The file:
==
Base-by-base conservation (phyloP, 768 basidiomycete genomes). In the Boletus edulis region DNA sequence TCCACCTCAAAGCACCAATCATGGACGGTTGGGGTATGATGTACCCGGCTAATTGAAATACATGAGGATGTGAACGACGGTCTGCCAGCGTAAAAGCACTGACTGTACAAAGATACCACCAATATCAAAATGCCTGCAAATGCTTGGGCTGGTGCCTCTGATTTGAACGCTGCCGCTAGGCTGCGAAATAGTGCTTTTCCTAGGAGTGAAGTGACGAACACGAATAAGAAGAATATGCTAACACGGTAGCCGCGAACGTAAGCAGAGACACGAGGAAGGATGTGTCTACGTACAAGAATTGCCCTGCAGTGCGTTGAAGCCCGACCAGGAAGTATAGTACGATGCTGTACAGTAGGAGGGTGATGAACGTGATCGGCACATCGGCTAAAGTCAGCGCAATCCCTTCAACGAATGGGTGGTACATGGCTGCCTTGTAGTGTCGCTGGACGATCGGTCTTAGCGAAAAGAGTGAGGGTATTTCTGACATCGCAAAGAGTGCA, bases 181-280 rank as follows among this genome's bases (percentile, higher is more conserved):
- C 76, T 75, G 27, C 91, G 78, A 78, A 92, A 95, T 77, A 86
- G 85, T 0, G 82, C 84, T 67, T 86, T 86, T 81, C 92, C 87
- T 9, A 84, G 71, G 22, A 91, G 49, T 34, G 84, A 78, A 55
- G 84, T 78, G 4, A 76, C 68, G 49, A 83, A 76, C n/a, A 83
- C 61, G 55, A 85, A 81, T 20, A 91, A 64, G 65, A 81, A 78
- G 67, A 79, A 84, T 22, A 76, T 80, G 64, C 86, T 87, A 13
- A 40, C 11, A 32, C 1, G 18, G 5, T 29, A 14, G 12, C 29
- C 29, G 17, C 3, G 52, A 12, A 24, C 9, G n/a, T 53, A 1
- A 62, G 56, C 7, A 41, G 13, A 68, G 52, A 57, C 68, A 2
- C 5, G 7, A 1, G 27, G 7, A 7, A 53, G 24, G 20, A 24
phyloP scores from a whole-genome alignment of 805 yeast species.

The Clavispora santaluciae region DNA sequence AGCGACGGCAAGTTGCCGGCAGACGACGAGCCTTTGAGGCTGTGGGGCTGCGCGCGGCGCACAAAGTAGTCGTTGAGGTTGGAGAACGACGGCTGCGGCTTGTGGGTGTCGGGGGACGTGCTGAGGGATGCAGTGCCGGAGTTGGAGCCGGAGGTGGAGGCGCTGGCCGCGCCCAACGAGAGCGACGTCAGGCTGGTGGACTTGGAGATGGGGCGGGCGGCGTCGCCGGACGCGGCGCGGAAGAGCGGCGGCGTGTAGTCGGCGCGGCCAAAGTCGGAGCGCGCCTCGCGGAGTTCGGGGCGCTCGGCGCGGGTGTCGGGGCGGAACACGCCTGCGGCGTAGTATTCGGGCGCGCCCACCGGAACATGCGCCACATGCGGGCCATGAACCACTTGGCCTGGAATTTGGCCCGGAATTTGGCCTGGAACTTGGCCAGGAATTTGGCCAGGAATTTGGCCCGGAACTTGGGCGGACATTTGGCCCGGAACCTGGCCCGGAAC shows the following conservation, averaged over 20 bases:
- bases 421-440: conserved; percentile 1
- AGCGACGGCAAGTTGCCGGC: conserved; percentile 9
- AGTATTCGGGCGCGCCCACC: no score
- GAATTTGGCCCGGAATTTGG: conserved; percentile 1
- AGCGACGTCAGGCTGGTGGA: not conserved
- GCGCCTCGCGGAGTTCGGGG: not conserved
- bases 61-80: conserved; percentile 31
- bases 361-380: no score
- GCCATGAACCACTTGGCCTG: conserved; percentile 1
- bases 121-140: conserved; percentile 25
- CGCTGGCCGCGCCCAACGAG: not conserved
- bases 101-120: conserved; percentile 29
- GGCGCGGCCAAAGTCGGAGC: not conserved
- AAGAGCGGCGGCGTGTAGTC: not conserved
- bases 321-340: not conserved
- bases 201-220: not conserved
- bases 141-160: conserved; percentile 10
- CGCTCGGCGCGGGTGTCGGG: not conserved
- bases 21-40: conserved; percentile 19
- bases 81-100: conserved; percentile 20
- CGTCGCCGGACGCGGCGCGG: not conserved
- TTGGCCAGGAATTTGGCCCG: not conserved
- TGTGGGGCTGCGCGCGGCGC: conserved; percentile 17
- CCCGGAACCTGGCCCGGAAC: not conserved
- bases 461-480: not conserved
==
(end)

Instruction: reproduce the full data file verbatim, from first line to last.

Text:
Base-by-base conservation (phyloP, 768 basidiomycete genomes). In the Boletus edulis region DNA sequence TCCACCTCAAAGCACCAATCATGGACGGTTGGGGTATGATGTACCCGGCTAATTGAAATACATGAGGATGTGAACGACGGTCTGCCAGCGTAAAAGCACTGACTGTACAAAGATACCACCAATATCAAAATGCCTGCAAATGCTTGGGCTGGTGCCTCTGATTTGAACGCTGCCGCTAGGCTGCGAAATAGTGCTTTTCCTAGGAGTGAAGTGACGAACACGAATAAGAAGAATATGCTAACACGGTAGCCGCGAACGTAAGCAGAGACACGAGGAAGGATGTGTCTACGTACAAGAATTGCCCTGCAGTGCGTTGAAGCCCGACCAGGAAGTATAGTACGATGCTGTACAGTAGGAGGGTGATGAACGTGATCGGCACATCGGCTAAAGTCAGCGCAATCCCTTCAACGAATGGGTGGTACATGGCTGCCTTGTAGTGTCGCTGGACGATCGGTCTTAGCGAAAAGAGTGAGGGTATTTCTGACATCGCAAAGAGTGCA, bases 181-280 rank as follows among this genome's bases (percentile, higher is more conserved):
- C 76, T 75, G 27, C 91, G 78, A 78, A 92, A 95, T 77, A 86
- G 85, T 0, G 82, C 84, T 67, T 86, T 86, T 81, C 92, C 87
- T 9, A 84, G 71, G 22, A 91, G 49, T 34, G 84, A 78, A 55
- G 84, T 78, G 4, A 76, C 68, G 49, A 83, A 76, C n/a, A 83
- C 61, G 55, A 85, A 81, T 20, A 91, A 64, G 65, A 81, A 78
- G 67, A 79, A 84, T 22, A 76, T 80, G 64, C 86, T 87, A 13
- A 40, C 11, A 32, C 1, G 18, G 5, T 29, A 14, G 12, C 29
- C 29, G 17, C 3, G 52, A 12, A 24, C 9, G n/a, T 53, A 1
- A 62, G 56, C 7, A 41, G 13, A 68, G 52, A 57, C 68, A 2
- C 5, G 7, A 1, G 27, G 7, A 7, A 53, G 24, G 20, A 24
phyloP scores from a whole-genome alignment of 805 yeast species.

The Clavispora santaluciae region DNA sequence AGCGACGGCAAGTTGCCGGCAGACGACGAGCCTTTGAGGCTGTGGGGCTGCGCGCGGCGCACAAAGTAGTCGTTGAGGTTGGAGAACGACGGCTGCGGCTTGTGGGTGTCGGGGGACGTGCTGAGGGATGCAGTGCCGGAGTTGGAGCCGGAGGTGGAGGCGCTGGCCGCGCCCAACGAGAGCGACGTCAGGCTGGTGGACTTGGAGATGGGGCGGGCGGCGTCGCCGGACGCGGCGCGGAAGAGCGGCGGCGTGTAGTCGGCGCGGCCAAAGTCGGAGCGCGCCTCGCGGAGTTCGGGGCGCTCGGCGCGGGTGTCGGGGCGGAACACGCCTGCGGCGTAGTATTCGGGCGCGCCCACCGGAACATGCGCCACATGCGGGCCATGAACCACTTGGCCTGGAATTTGGCCCGGAATTTGGCCTGGAACTTGGCCAGGAATTTGGCCAGGAATTTGGCCCGGAACTTGGGCGGACATTTGGCCCGGAACCTGGCCCGGAAC shows the following conservation, averaged over 20 bases:
- bases 421-440: conserved; percentile 1
- AGCGACGGCAAGTTGCCGGC: conserved; percentile 9
- AGTATTCGGGCGCGCCCACC: no score
- GAATTTGGCCCGGAATTTGG: conserved; percentile 1
- AGCGACGTCAGGCTGGTGGA: not conserved
- GCGCCTCGCGGAGTTCGGGG: not conserved
- bases 61-80: conserved; percentile 31
- bases 361-380: no score
- GCCATGAACCACTTGGCCTG: conserved; percentile 1
- bases 121-140: conserved; percentile 25
- CGCTGGCCGCGCCCAACGAG: not conserved
- bases 101-120: conserved; percentile 29
- GGCGCGGCCAAAGTCGGAGC: not conserved
- AAGAGCGGCGGCGTGTAGTC: not conserved
- bases 321-340: not conserved
- bases 201-220: not conserved
- bases 141-160: conserved; percentile 10
- CGCTCGGCGCGGGTGTCGGG: not conserved
- bases 21-40: conserved; percentile 19
- bases 81-100: conserved; percentile 20
- CGTCGCCGGACGCGGCGCGG: not conserved
- TTGGCCAGGAATTTGGCCCG: not conserved
- TGTGGGGCTGCGCGCGGCGC: conserved; percentile 17
- CCCGGAACCTGGCCCGGAAC: not conserved
- bases 461-480: not conserved